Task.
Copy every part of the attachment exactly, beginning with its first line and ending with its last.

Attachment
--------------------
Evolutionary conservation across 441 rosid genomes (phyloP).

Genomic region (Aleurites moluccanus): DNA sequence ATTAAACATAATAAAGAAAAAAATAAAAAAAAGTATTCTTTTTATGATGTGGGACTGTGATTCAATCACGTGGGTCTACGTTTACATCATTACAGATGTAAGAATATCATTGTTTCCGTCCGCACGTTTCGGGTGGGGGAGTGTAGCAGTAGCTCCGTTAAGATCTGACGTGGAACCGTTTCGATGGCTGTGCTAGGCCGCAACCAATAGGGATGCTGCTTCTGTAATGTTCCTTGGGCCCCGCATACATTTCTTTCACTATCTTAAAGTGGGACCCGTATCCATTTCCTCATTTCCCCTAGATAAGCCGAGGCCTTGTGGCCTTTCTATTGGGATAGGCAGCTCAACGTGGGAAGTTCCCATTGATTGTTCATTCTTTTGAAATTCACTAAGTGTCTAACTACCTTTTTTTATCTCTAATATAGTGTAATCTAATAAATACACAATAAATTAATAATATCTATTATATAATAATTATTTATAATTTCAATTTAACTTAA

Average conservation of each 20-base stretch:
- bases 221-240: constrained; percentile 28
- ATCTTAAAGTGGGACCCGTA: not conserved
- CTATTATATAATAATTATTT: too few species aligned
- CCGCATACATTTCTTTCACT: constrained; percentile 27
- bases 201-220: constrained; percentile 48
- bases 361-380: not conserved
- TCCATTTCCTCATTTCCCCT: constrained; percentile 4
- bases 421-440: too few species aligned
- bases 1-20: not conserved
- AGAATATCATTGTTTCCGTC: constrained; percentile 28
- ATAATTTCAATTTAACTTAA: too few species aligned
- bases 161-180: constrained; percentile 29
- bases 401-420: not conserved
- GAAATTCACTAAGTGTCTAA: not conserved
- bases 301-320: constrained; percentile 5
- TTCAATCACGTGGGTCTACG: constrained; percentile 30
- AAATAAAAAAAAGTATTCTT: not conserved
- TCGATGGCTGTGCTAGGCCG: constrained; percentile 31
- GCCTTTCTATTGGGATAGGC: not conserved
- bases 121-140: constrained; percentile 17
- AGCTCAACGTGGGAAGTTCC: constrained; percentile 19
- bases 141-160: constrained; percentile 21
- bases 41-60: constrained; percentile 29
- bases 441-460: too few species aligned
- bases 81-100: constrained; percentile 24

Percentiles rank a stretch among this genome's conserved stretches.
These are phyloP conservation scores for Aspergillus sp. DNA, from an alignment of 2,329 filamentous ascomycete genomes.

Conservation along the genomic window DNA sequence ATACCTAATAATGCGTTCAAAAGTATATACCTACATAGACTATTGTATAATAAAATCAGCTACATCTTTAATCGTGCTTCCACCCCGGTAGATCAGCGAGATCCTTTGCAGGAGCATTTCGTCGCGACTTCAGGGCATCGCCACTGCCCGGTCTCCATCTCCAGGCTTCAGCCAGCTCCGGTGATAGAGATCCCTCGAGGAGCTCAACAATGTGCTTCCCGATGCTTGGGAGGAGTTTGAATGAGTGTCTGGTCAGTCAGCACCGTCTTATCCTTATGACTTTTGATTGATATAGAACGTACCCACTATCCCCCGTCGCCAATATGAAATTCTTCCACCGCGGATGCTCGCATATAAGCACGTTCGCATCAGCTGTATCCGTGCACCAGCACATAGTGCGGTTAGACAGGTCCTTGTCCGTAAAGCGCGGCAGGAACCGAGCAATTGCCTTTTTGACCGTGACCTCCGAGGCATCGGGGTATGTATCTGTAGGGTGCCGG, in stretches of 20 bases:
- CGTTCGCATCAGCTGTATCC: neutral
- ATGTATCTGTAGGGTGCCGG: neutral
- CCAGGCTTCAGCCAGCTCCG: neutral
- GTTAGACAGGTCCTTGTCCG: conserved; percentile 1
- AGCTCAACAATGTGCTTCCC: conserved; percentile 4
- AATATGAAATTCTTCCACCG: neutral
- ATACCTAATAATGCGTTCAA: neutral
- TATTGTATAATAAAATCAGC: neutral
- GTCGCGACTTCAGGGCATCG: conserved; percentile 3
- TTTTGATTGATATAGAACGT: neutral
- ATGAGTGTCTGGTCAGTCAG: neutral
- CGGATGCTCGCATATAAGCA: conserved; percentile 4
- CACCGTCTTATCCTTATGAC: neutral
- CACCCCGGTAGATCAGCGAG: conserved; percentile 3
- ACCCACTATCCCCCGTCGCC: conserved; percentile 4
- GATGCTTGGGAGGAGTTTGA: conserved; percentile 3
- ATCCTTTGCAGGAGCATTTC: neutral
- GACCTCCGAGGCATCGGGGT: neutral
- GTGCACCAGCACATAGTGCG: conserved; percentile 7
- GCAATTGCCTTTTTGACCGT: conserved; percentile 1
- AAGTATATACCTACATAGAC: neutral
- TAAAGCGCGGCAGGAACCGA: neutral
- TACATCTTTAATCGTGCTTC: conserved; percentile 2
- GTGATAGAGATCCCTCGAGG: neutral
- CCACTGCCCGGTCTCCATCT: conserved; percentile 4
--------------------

Evolutionary conservation across 441 rosid genomes (phyloP).

Genomic region (Aleurites moluccanus): DNA sequence ATTAAACATAATAAAGAAAAAAATAAAAAAAAGTATTCTTTTTATGATGTGGGACTGTGATTCAATCACGTGGGTCTACGTTTACATCATTACAGATGTAAGAATATCATTGTTTCCGTCCGCACGTTTCGGGTGGGGGAGTGTAGCAGTAGCTCCGTTAAGATCTGACGTGGAACCGTTTCGATGGCTGTGCTAGGCCGCAACCAATAGGGATGCTGCTTCTGTAATGTTCCTTGGGCCCCGCATACATTTCTTTCACTATCTTAAAGTGGGACCCGTATCCATTTCCTCATTTCCCCTAGATAAGCCGAGGCCTTGTGGCCTTTCTATTGGGATAGGCAGCTCAACGTGGGAAGTTCCCATTGATTGTTCATTCTTTTGAAATTCACTAAGTGTCTAACTACCTTTTTTTATCTCTAATATAGTGTAATCTAATAAATACACAATAAATTAATAATATCTATTATATAATAATTATTTATAATTTCAATTTAACTTAA

Average conservation of each 20-base stretch:
- bases 221-240: constrained; percentile 28
- ATCTTAAAGTGGGACCCGTA: not conserved
- CTATTATATAATAATTATTT: too few species aligned
- CCGCATACATTTCTTTCACT: constrained; percentile 27
- bases 201-220: constrained; percentile 48
- bases 361-380: not conserved
- TCCATTTCCTCATTTCCCCT: constrained; percentile 4
- bases 421-440: too few species aligned
- bases 1-20: not conserved
- AGAATATCATTGTTTCCGTC: constrained; percentile 28
- ATAATTTCAATTTAACTTAA: too few species aligned
- bases 161-180: constrained; percentile 29
- bases 401-420: not conserved
- GAAATTCACTAAGTGTCTAA: not conserved
- bases 301-320: constrained; percentile 5
- TTCAATCACGTGGGTCTACG: constrained; percentile 30
- AAATAAAAAAAAGTATTCTT: not conserved
- TCGATGGCTGTGCTAGGCCG: constrained; percentile 31
- GCCTTTCTATTGGGATAGGC: not conserved
- bases 121-140: constrained; percentile 17
- AGCTCAACGTGGGAAGTTCC: constrained; percentile 19
- bases 141-160: constrained; percentile 21
- bases 41-60: constrained; percentile 29
- bases 441-460: too few species aligned
- bases 81-100: constrained; percentile 24

Percentiles rank a stretch among this genome's conserved stretches.
These are phyloP conservation scores for Aspergillus sp. DNA, from an alignment of 2,329 filamentous ascomycete genomes.

Conservation along the genomic window DNA sequence ATACCTAATAATGCGTTCAAAAGTATATACCTACATAGACTATTGTATAATAAAATCAGCTACATCTTTAATCGTGCTTCCACCCCGGTAGATCAGCGAGATCCTTTGCAGGAGCATTTCGTCGCGACTTCAGGGCATCGCCACTGCCCGGTCTCCATCTCCAGGCTTCAGCCAGCTCCGGTGATAGAGATCCCTCGAGGAGCTCAACAATGTGCTTCCCGATGCTTGGGAGGAGTTTGAATGAGTGTCTGGTCAGTCAGCACCGTCTTATCCTTATGACTTTTGATTGATATAGAACGTACCCACTATCCCCCGTCGCCAATATGAAATTCTTCCACCGCGGATGCTCGCATATAAGCACGTTCGCATCAGCTGTATCCGTGCACCAGCACATAGTGCGGTTAGACAGGTCCTTGTCCGTAAAGCGCGGCAGGAACCGAGCAATTGCCTTTTTGACCGTGACCTCCGAGGCATCGGGGTATGTATCTGTAGGGTGCCGG, in stretches of 20 bases:
- CGTTCGCATCAGCTGTATCC: neutral
- ATGTATCTGTAGGGTGCCGG: neutral
- CCAGGCTTCAGCCAGCTCCG: neutral
- GTTAGACAGGTCCTTGTCCG: conserved; percentile 1
- AGCTCAACAATGTGCTTCCC: conserved; percentile 4
- AATATGAAATTCTTCCACCG: neutral
- ATACCTAATAATGCGTTCAA: neutral
- TATTGTATAATAAAATCAGC: neutral
- GTCGCGACTTCAGGGCATCG: conserved; percentile 3
- TTTTGATTGATATAGAACGT: neutral
- ATGAGTGTCTGGTCAGTCAG: neutral
- CGGATGCTCGCATATAAGCA: conserved; percentile 4
- CACCGTCTTATCCTTATGAC: neutral
- CACCCCGGTAGATCAGCGAG: conserved; percentile 3
- ACCCACTATCCCCCGTCGCC: conserved; percentile 4
- GATGCTTGGGAGGAGTTTGA: conserved; percentile 3
- ATCCTTTGCAGGAGCATTTC: neutral
- GACCTCCGAGGCATCGGGGT: neutral
- GTGCACCAGCACATAGTGCG: conserved; percentile 7
- GCAATTGCCTTTTTGACCGT: conserved; percentile 1
- AAGTATATACCTACATAGAC: neutral
- TAAAGCGCGGCAGGAACCGA: neutral
- TACATCTTTAATCGTGCTTC: conserved; percentile 2
- GTGATAGAGATCCCTCGAGG: neutral
- CCACTGCCCGGTCTCCATCT: conserved; percentile 4